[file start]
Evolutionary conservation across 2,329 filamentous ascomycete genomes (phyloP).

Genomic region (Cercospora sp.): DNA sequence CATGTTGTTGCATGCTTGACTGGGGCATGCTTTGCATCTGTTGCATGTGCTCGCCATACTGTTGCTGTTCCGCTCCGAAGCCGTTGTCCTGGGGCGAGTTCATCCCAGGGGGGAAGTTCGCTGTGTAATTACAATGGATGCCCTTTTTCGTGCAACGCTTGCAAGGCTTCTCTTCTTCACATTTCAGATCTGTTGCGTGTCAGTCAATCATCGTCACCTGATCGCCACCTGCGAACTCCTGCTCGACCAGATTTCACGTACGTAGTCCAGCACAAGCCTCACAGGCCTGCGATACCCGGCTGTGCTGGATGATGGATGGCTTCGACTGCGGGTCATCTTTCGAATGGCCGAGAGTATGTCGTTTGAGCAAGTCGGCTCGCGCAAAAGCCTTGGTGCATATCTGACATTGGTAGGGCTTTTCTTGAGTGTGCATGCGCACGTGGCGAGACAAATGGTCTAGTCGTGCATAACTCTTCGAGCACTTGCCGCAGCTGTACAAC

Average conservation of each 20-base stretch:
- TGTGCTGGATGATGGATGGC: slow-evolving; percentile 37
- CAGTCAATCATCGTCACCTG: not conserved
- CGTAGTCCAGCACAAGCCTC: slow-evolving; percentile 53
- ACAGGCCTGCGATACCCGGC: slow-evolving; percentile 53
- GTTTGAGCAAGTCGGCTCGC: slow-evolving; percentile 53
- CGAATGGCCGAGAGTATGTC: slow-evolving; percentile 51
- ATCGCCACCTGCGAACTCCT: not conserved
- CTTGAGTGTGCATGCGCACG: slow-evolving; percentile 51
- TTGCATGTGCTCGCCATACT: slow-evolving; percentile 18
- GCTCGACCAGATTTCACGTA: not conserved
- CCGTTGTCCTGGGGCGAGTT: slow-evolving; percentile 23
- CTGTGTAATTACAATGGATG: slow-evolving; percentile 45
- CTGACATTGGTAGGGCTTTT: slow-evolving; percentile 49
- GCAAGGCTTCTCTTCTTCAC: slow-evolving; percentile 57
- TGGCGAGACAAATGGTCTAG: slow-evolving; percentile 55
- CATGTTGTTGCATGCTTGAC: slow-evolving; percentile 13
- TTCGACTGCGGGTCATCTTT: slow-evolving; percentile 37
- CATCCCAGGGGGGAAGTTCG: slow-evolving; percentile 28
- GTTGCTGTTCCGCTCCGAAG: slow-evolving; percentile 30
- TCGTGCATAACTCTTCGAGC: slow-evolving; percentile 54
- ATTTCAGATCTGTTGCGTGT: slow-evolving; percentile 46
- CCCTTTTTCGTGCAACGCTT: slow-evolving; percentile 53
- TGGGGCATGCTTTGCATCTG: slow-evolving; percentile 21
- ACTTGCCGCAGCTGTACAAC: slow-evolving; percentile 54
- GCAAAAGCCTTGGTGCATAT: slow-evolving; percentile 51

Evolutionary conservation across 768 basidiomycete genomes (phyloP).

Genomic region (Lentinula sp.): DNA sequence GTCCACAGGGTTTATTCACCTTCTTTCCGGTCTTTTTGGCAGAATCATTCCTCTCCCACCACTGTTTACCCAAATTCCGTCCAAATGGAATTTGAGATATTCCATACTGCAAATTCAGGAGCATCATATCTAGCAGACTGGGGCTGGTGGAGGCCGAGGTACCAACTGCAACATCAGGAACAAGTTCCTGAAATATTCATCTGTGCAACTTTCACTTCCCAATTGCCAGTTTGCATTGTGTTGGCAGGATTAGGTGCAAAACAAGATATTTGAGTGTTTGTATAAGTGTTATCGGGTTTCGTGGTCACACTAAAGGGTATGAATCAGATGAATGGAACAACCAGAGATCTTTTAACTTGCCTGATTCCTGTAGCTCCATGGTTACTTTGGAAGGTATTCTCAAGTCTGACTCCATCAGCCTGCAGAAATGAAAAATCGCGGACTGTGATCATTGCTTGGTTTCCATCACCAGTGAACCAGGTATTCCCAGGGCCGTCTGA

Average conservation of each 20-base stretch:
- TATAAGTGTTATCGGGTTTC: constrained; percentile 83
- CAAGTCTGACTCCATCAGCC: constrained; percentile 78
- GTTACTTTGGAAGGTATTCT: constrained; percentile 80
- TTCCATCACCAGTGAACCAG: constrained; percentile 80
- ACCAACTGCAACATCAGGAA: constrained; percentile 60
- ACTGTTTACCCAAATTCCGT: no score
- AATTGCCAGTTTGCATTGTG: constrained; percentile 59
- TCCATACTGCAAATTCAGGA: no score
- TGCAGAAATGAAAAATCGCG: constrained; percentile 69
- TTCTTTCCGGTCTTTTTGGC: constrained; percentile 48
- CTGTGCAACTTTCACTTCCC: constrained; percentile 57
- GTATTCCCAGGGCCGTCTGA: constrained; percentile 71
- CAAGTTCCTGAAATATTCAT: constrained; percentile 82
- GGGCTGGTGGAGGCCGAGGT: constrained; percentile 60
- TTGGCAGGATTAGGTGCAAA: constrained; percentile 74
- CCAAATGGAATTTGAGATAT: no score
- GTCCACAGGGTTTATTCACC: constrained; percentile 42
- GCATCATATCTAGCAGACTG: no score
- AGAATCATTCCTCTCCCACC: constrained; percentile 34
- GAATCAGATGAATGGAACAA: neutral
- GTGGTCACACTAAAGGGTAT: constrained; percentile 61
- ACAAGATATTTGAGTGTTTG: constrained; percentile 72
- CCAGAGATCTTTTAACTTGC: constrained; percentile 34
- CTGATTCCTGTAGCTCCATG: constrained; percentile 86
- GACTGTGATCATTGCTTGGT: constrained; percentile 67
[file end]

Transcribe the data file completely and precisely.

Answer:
Evolutionary conservation across 2,329 filamentous ascomycete genomes (phyloP).

Genomic region (Cercospora sp.): DNA sequence CATGTTGTTGCATGCTTGACTGGGGCATGCTTTGCATCTGTTGCATGTGCTCGCCATACTGTTGCTGTTCCGCTCCGAAGCCGTTGTCCTGGGGCGAGTTCATCCCAGGGGGGAAGTTCGCTGTGTAATTACAATGGATGCCCTTTTTCGTGCAACGCTTGCAAGGCTTCTCTTCTTCACATTTCAGATCTGTTGCGTGTCAGTCAATCATCGTCACCTGATCGCCACCTGCGAACTCCTGCTCGACCAGATTTCACGTACGTAGTCCAGCACAAGCCTCACAGGCCTGCGATACCCGGCTGTGCTGGATGATGGATGGCTTCGACTGCGGGTCATCTTTCGAATGGCCGAGAGTATGTCGTTTGAGCAAGTCGGCTCGCGCAAAAGCCTTGGTGCATATCTGACATTGGTAGGGCTTTTCTTGAGTGTGCATGCGCACGTGGCGAGACAAATGGTCTAGTCGTGCATAACTCTTCGAGCACTTGCCGCAGCTGTACAAC

Average conservation of each 20-base stretch:
- TGTGCTGGATGATGGATGGC: slow-evolving; percentile 37
- CAGTCAATCATCGTCACCTG: not conserved
- CGTAGTCCAGCACAAGCCTC: slow-evolving; percentile 53
- ACAGGCCTGCGATACCCGGC: slow-evolving; percentile 53
- GTTTGAGCAAGTCGGCTCGC: slow-evolving; percentile 53
- CGAATGGCCGAGAGTATGTC: slow-evolving; percentile 51
- ATCGCCACCTGCGAACTCCT: not conserved
- CTTGAGTGTGCATGCGCACG: slow-evolving; percentile 51
- TTGCATGTGCTCGCCATACT: slow-evolving; percentile 18
- GCTCGACCAGATTTCACGTA: not conserved
- CCGTTGTCCTGGGGCGAGTT: slow-evolving; percentile 23
- CTGTGTAATTACAATGGATG: slow-evolving; percentile 45
- CTGACATTGGTAGGGCTTTT: slow-evolving; percentile 49
- GCAAGGCTTCTCTTCTTCAC: slow-evolving; percentile 57
- TGGCGAGACAAATGGTCTAG: slow-evolving; percentile 55
- CATGTTGTTGCATGCTTGAC: slow-evolving; percentile 13
- TTCGACTGCGGGTCATCTTT: slow-evolving; percentile 37
- CATCCCAGGGGGGAAGTTCG: slow-evolving; percentile 28
- GTTGCTGTTCCGCTCCGAAG: slow-evolving; percentile 30
- TCGTGCATAACTCTTCGAGC: slow-evolving; percentile 54
- ATTTCAGATCTGTTGCGTGT: slow-evolving; percentile 46
- CCCTTTTTCGTGCAACGCTT: slow-evolving; percentile 53
- TGGGGCATGCTTTGCATCTG: slow-evolving; percentile 21
- ACTTGCCGCAGCTGTACAAC: slow-evolving; percentile 54
- GCAAAAGCCTTGGTGCATAT: slow-evolving; percentile 51

Evolutionary conservation across 768 basidiomycete genomes (phyloP).

Genomic region (Lentinula sp.): DNA sequence GTCCACAGGGTTTATTCACCTTCTTTCCGGTCTTTTTGGCAGAATCATTCCTCTCCCACCACTGTTTACCCAAATTCCGTCCAAATGGAATTTGAGATATTCCATACTGCAAATTCAGGAGCATCATATCTAGCAGACTGGGGCTGGTGGAGGCCGAGGTACCAACTGCAACATCAGGAACAAGTTCCTGAAATATTCATCTGTGCAACTTTCACTTCCCAATTGCCAGTTTGCATTGTGTTGGCAGGATTAGGTGCAAAACAAGATATTTGAGTGTTTGTATAAGTGTTATCGGGTTTCGTGGTCACACTAAAGGGTATGAATCAGATGAATGGAACAACCAGAGATCTTTTAACTTGCCTGATTCCTGTAGCTCCATGGTTACTTTGGAAGGTATTCTCAAGTCTGACTCCATCAGCCTGCAGAAATGAAAAATCGCGGACTGTGATCATTGCTTGGTTTCCATCACCAGTGAACCAGGTATTCCCAGGGCCGTCTGA

Average conservation of each 20-base stretch:
- TATAAGTGTTATCGGGTTTC: constrained; percentile 83
- CAAGTCTGACTCCATCAGCC: constrained; percentile 78
- GTTACTTTGGAAGGTATTCT: constrained; percentile 80
- TTCCATCACCAGTGAACCAG: constrained; percentile 80
- ACCAACTGCAACATCAGGAA: constrained; percentile 60
- ACTGTTTACCCAAATTCCGT: no score
- AATTGCCAGTTTGCATTGTG: constrained; percentile 59
- TCCATACTGCAAATTCAGGA: no score
- TGCAGAAATGAAAAATCGCG: constrained; percentile 69
- TTCTTTCCGGTCTTTTTGGC: constrained; percentile 48
- CTGTGCAACTTTCACTTCCC: constrained; percentile 57
- GTATTCCCAGGGCCGTCTGA: constrained; percentile 71
- CAAGTTCCTGAAATATTCAT: constrained; percentile 82
- GGGCTGGTGGAGGCCGAGGT: constrained; percentile 60
- TTGGCAGGATTAGGTGCAAA: constrained; percentile 74
- CCAAATGGAATTTGAGATAT: no score
- GTCCACAGGGTTTATTCACC: constrained; percentile 42
- GCATCATATCTAGCAGACTG: no score
- AGAATCATTCCTCTCCCACC: constrained; percentile 34
- GAATCAGATGAATGGAACAA: neutral
- GTGGTCACACTAAAGGGTAT: constrained; percentile 61
- ACAAGATATTTGAGTGTTTG: constrained; percentile 72
- CCAGAGATCTTTTAACTTGC: constrained; percentile 34
- CTGATTCCTGTAGCTCCATG: constrained; percentile 86
- GACTGTGATCATTGCTTGGT: constrained; percentile 67